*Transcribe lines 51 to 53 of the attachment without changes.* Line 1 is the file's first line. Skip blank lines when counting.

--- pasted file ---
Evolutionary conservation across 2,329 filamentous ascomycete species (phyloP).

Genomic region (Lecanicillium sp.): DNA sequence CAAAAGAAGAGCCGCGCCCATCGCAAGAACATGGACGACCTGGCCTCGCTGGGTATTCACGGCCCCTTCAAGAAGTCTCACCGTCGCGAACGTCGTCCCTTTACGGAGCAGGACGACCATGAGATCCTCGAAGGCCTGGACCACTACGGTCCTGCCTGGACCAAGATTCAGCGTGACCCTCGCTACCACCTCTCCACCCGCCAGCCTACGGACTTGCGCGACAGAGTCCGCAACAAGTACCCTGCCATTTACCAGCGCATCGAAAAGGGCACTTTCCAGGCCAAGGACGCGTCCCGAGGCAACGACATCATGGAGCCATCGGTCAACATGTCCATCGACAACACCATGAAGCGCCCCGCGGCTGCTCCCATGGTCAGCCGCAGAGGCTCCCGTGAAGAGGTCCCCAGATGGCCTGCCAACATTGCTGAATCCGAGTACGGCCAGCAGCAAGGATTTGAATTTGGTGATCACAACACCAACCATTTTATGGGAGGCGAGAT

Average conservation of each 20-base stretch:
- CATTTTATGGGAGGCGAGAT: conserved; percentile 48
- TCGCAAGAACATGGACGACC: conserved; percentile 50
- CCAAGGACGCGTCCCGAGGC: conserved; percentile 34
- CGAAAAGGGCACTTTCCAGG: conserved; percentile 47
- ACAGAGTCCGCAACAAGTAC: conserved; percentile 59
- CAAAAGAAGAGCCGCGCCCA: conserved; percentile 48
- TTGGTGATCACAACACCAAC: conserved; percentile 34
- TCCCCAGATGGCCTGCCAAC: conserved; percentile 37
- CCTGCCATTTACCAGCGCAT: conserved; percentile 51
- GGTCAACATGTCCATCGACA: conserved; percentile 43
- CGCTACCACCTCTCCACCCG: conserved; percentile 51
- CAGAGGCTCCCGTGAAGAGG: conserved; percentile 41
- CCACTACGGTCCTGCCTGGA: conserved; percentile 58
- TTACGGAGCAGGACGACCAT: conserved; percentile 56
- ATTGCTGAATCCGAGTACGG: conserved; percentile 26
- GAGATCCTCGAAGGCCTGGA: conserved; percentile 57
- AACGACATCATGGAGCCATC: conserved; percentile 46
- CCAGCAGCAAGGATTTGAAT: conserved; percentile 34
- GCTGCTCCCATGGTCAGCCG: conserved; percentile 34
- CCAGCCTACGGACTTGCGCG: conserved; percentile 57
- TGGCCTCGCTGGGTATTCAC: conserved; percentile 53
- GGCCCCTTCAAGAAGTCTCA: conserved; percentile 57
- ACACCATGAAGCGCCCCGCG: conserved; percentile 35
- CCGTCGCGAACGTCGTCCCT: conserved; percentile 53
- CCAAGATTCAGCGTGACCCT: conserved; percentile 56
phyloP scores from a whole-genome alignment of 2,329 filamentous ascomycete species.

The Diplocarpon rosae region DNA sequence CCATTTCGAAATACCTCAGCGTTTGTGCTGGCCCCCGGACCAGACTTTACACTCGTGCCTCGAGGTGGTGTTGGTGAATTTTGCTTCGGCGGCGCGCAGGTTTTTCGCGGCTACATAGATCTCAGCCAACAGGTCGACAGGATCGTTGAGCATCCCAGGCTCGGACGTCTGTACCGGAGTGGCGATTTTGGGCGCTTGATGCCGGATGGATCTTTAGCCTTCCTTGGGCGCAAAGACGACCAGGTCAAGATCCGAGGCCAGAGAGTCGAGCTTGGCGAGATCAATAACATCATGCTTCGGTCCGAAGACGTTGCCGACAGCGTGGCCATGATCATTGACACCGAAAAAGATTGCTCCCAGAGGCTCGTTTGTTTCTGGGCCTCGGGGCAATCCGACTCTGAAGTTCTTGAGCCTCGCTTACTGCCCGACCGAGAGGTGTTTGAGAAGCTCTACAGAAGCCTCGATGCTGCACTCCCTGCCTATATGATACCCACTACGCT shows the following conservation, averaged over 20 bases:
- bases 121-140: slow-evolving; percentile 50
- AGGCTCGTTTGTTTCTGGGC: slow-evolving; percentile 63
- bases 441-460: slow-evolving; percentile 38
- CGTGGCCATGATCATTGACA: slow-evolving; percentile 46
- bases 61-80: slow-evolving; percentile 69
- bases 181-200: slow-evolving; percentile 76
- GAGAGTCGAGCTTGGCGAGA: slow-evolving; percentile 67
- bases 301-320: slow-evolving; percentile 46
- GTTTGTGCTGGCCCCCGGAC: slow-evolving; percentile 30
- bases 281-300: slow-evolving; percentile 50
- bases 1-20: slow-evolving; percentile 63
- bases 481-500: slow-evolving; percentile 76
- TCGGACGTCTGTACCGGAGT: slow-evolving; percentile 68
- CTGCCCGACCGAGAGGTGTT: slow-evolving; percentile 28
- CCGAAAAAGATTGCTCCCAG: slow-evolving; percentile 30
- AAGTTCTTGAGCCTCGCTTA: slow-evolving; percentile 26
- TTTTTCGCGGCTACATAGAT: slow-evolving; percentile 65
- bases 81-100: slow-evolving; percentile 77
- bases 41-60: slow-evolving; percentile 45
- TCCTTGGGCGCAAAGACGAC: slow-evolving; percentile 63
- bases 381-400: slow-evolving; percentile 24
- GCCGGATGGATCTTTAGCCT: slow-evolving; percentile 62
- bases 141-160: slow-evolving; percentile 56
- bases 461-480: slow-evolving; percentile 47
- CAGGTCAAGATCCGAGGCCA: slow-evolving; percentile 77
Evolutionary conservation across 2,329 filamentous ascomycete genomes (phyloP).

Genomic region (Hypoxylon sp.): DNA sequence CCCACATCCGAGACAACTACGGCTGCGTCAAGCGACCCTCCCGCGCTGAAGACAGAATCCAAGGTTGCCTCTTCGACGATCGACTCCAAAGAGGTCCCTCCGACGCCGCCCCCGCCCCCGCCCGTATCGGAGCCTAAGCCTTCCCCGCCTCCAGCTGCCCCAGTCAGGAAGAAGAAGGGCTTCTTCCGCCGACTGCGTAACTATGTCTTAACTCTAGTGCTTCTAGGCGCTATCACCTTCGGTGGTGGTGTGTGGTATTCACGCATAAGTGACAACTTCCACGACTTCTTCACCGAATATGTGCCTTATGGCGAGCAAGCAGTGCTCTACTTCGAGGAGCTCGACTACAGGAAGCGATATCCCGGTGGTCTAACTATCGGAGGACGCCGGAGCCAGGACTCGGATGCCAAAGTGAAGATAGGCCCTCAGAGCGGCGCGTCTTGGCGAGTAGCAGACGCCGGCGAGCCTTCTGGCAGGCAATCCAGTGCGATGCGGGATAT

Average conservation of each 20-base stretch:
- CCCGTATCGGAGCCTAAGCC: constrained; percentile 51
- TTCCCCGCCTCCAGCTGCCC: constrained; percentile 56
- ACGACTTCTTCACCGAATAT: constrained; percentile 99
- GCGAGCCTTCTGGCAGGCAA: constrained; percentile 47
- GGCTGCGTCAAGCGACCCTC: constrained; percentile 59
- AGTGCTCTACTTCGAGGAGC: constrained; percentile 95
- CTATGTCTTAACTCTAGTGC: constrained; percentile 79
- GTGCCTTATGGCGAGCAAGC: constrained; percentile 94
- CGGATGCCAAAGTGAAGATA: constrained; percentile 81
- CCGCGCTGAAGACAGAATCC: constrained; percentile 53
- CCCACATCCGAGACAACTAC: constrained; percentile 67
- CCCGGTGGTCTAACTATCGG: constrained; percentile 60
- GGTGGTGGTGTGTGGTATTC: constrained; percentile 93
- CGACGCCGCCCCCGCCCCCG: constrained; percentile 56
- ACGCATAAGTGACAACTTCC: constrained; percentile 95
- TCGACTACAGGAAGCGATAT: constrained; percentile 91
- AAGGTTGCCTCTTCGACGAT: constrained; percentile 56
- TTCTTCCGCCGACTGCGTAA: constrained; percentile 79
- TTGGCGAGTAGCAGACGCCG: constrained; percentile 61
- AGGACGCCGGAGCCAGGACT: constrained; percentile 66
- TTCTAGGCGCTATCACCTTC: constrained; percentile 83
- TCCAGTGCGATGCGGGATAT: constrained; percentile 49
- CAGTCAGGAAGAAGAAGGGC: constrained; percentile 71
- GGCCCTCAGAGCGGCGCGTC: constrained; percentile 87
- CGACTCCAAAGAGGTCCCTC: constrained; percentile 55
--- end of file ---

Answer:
- bases 381-400: slow-evolving; percentile 24
- GCCGGATGGATCTTTAGCCT: slow-evolving; percentile 62
- bases 141-160: slow-evolving; percentile 56